Relative Something

*this* John W. Hays' take on things and experiences

Posts Tagged ‘preventing ice dams

Not Bad

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Even though the cold is extreme, it is not impossible to be outside enjoying the crispness of the elements. Yesterday, after giving Delilah an abbreviated opportunity to have an extra loop from the barn past the labyrinth, which gave her one last chance to pee before heading in, I spent a little extra time outside doing some clean up of the snow I pulled off the roof the day before.

The bright sunshine was providing enough energy against the shingles to evaporate some of what remained after my raking. I took a picture to see if I could capture the steamy clouds wafting up off the roof, but mostly it highlighted the smoke coming out of the chimney from the cozy fire in our fireplace.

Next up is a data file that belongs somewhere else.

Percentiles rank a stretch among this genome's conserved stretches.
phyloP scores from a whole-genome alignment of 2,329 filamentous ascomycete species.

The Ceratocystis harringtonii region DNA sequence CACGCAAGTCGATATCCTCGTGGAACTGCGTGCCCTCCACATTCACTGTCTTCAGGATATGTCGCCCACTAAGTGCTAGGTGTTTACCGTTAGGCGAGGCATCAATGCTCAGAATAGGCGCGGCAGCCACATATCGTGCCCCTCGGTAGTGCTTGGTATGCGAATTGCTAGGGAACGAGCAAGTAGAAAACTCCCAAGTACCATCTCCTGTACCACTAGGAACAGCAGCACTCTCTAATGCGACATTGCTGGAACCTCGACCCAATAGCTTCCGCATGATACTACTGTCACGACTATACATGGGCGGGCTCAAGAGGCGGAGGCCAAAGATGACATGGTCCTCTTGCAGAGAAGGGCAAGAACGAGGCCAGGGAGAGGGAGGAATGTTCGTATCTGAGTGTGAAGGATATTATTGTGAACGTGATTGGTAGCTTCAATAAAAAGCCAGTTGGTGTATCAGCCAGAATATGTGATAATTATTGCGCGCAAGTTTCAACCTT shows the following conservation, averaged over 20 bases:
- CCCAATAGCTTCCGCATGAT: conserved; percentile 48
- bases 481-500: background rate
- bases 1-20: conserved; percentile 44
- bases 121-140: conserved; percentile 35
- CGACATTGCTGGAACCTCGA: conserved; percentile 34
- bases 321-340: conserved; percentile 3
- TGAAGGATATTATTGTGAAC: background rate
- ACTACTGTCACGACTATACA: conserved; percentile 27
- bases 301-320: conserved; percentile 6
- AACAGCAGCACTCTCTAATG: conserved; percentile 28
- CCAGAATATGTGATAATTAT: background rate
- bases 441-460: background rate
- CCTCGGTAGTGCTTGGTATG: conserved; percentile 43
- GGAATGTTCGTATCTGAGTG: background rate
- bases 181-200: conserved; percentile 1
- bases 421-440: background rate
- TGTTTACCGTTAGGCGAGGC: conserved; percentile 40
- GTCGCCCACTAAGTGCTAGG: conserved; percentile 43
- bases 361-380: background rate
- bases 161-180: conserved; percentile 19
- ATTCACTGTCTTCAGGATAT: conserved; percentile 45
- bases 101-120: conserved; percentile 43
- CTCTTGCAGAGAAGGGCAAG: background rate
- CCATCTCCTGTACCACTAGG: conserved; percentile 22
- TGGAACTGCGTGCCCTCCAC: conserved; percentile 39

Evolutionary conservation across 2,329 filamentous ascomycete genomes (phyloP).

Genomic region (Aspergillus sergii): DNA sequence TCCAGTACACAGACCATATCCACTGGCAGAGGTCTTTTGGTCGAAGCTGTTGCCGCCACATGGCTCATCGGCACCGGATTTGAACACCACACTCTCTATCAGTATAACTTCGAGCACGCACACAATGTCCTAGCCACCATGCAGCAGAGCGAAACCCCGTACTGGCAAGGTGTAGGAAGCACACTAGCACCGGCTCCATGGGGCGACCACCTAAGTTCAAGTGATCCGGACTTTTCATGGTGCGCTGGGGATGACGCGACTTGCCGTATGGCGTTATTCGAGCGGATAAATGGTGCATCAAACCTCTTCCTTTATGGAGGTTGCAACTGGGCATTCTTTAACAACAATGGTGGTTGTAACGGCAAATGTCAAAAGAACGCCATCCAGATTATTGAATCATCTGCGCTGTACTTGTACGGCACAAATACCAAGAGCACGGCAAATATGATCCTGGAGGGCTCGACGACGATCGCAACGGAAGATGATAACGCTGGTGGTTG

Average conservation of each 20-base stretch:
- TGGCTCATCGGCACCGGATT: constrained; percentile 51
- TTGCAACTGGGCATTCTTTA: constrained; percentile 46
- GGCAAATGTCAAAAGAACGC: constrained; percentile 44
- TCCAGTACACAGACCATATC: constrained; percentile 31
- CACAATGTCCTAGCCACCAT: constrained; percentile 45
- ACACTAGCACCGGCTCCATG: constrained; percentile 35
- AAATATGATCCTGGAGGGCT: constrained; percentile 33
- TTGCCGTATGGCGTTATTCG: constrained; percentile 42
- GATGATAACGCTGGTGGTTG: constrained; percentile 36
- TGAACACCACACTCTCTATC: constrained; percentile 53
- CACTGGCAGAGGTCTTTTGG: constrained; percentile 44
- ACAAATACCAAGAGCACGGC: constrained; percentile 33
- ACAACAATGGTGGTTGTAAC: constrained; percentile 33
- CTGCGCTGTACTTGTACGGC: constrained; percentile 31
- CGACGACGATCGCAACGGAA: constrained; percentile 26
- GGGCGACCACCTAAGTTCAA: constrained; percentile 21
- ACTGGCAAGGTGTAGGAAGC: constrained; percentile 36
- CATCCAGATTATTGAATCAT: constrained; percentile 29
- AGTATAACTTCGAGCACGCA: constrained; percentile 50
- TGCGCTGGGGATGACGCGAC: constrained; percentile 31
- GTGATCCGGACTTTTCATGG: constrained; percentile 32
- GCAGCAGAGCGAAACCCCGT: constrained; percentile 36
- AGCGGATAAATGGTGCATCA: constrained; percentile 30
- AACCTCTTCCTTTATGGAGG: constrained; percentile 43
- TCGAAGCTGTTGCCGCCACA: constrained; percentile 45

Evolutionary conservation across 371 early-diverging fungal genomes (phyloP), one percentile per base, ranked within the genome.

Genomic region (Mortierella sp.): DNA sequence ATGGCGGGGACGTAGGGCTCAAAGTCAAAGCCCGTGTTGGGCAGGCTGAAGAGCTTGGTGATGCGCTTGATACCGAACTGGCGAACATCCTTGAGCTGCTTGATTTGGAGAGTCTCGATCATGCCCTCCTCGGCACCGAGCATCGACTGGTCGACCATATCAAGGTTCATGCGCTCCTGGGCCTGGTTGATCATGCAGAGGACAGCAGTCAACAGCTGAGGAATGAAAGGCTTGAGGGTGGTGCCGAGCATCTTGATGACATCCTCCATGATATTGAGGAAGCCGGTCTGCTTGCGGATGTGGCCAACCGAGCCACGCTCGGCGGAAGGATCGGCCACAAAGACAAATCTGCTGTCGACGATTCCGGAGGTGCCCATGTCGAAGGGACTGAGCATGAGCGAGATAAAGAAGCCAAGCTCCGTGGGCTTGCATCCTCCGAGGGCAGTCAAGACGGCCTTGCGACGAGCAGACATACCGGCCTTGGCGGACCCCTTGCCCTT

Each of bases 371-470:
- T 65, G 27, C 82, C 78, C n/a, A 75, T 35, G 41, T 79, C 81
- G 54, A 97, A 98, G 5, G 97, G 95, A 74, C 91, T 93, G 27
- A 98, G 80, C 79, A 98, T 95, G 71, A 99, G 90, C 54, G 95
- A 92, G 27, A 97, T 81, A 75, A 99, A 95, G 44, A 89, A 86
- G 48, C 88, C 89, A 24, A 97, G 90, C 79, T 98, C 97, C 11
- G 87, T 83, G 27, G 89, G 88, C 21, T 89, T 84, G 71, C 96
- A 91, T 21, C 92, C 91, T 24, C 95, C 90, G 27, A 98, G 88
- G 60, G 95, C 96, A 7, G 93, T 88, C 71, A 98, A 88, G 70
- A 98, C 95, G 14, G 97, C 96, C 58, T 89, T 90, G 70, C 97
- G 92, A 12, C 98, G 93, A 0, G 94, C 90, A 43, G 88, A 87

I wandered over to the wood splitter to see how some of the stringy specimens responded to the frigid temperature. As expected, the efficiency of my treasured splitter was nicely enhanced and I quickly dispatched several logs. Splitting wood wasn’t the main thing I wanted to work on, so I left more of that for another day. The cold weather is predicted to last long enough that I will have an opportunity to make greater headway on filling the woodshed next weekend.

My main objective was shoveling the snow that had come down off the roof the day before. It buried our backup generator and I want the vents kept clear so it can breathe for its weekly automatic 12-minute maintenance run each Wednesday. That pile of snow was as dense and firm as possible after setting overnight in the deep freeze. It would have been a cinch to dig a snow-cave into that mound, but my objective was to remove it, so the density was more of a hassle.

From the generator, I made my way around the house to the back deck. The two roof-valleys on the backside of our house hadn’t been cleared yet all winter, basically a neglectful mistake on my part. Since I don’t see them every day like I do the front, they fall into the “out-of-sight, out-of-mind” category. When I do think of them, my faulty logic figures the increased sun exposure of the southern orientation will help reduce the need for my added effort.